Suppose you have the choice of the lunatic John C. Fremont, the pro-slavery incompetent James Buchanan, and Millard Fillmore running on the nativist Know Nothing Party. Generally, Christian ethics would say: “Do not vote for the person who has disqualified themselves.”
There are many reasons for this position. Perhaps, the best is that if you vote for a bad man, then you have done an evil and the best you can hope is that good will come of it. There are times when, perhaps, the lesser of two evils is the only option, but voting is never one of them.
My vote does not do enough for my preferred candidate given the size of the electorate! The harm I do the other candidates and the good I do my picked Evil is little. The harm I do myself is certain.
Suppose I decided to vote for the pro-slavery Buchanan and tell others I have done so. I have associated myself with race based slavery, no matter how many disclaimers I make. Second, people do not tend to stick to “my evil guy was a bit more likely to do less harm.” Instead, they begin to rationalize. Perhaps, a racist is not quite so bad as being a land grabbing lunatic or perhaps my candidate is not as racist as John C. Calhoun was.
The American public, if Buchanan wins, has now grown accustomed to electing a racist. Especially if things do not turn out too badly (unlike Buchanan!), we are tempted to say: “We voted for one racist and it was not so bad . . . why not this one?” It is very, very hard for a nation to accept a man as the Commander in Chief and hold the line on his vice later.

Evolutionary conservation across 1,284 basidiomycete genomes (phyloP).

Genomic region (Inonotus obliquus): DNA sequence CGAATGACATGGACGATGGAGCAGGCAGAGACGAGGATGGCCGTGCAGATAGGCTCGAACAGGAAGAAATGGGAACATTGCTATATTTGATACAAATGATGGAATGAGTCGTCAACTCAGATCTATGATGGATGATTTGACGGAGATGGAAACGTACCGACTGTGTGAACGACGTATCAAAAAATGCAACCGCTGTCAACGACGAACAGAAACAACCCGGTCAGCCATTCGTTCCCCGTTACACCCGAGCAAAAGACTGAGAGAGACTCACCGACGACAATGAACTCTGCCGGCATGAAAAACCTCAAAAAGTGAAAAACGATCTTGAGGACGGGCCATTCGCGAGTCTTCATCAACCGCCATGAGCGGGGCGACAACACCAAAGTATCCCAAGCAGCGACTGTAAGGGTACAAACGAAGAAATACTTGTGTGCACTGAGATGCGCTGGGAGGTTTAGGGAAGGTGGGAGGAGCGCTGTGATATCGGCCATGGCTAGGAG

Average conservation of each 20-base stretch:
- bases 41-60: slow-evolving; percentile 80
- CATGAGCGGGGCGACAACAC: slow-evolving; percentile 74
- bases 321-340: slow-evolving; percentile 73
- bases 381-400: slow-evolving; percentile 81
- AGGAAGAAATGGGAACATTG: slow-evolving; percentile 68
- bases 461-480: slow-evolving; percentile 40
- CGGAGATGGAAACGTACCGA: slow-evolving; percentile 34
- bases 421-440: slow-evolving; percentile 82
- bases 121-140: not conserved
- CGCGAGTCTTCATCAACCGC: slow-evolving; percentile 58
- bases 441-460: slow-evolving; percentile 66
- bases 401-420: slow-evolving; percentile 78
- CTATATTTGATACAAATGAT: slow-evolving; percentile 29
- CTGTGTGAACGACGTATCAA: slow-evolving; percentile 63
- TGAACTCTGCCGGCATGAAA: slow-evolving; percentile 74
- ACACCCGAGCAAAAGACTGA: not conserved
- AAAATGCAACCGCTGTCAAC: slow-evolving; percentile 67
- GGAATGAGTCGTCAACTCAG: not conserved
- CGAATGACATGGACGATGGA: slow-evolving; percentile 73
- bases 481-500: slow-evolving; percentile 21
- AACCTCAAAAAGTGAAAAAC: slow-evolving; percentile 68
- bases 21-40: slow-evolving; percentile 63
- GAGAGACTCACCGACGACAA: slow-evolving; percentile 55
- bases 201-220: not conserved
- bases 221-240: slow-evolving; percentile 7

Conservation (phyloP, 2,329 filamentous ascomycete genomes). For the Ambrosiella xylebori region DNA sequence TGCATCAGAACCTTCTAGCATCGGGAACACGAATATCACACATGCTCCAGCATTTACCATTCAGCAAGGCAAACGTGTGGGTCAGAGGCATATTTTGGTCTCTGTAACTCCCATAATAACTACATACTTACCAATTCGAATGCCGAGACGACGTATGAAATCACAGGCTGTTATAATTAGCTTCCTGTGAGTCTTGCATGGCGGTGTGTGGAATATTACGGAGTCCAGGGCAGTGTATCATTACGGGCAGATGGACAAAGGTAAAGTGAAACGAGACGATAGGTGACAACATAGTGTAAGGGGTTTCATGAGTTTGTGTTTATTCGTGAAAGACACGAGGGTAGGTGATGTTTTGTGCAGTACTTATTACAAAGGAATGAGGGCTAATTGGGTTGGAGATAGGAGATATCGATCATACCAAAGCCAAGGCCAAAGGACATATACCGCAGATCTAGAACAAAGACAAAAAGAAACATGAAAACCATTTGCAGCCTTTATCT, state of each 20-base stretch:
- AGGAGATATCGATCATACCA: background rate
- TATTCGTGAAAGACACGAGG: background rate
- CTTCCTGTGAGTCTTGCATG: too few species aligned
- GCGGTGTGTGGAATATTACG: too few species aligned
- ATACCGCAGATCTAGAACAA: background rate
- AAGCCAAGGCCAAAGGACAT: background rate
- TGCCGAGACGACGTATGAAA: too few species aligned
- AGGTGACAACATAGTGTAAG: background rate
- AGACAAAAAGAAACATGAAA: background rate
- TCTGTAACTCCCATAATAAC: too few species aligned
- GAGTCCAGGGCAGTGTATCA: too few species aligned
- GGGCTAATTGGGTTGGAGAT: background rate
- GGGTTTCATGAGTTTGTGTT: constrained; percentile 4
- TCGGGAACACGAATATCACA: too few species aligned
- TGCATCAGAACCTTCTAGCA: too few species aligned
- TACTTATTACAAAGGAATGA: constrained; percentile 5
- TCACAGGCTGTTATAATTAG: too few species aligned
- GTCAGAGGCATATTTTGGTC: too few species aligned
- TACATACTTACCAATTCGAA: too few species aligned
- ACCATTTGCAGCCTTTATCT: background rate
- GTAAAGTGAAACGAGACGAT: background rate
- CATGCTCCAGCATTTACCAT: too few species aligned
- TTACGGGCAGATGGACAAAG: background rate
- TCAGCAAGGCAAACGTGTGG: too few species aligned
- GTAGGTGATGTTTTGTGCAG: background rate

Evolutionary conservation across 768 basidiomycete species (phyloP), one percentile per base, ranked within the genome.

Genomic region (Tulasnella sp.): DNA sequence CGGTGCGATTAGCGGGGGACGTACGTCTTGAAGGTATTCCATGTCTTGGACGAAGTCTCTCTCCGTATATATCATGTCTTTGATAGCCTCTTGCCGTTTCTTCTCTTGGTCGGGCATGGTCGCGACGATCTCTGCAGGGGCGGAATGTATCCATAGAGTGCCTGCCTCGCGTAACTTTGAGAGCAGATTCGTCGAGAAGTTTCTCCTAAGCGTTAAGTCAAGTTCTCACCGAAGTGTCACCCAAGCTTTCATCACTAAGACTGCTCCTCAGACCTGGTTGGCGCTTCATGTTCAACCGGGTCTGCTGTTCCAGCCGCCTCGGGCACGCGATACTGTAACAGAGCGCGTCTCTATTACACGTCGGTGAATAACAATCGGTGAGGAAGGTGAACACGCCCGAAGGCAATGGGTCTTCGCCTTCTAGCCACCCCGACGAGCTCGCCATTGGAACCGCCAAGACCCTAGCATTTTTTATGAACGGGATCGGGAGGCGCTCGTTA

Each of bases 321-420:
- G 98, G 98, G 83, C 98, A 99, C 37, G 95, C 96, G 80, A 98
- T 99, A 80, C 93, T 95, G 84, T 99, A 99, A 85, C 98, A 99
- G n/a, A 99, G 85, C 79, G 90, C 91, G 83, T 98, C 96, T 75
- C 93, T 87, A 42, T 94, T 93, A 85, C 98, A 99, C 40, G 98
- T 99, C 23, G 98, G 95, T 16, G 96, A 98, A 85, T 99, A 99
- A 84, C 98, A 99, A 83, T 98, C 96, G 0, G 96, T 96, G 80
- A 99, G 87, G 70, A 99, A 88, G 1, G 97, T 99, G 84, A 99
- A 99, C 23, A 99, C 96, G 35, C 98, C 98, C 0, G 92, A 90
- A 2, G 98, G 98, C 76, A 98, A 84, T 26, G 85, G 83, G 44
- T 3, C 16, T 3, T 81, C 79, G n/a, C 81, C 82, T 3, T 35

In short, a vote for Fremont might get me Supreme Court justices that would not produce the horrific Dred Scott decision, but I would have had to accept his land grabbing, ethnocentric ways to do so. The fact that he was more than a bit unhinged would no longer weigh quite as much with the general electorate once the man had won.
We tend to clothe our winners in virtue and our losers in vice. Good men become different when they wiggle their way to justify voting for a man they know to be bad. It grinds on them. Their conscience is seared just a bit and less apt to see racism, misogyny, or other evils as quite as evil.
Granted that one disqualified candidate might do less evil than another disqualified candidate, I still cannot vote for either, because it would change the voters. It would change me.
Imagine that one believed that liberty was on the line in an election. If I don’t vote for Fremont, then liberty will fail. I still cannot vote for Fremont because liberty is not the only good. Without a morally virtuous electorate, liberty degenerates into licentiousness and will fall into tyranny in any case. Plato knew it (Republic IX) and Jesus confirmed it. You cannot be free if you will not be good.
If we accept evil that good may come, then when the good comes, we may be so evil we cannot enjoy it.
God save the Republic from making the electorate worse, or God help us to not make ourselves worse, to win four more years of hope.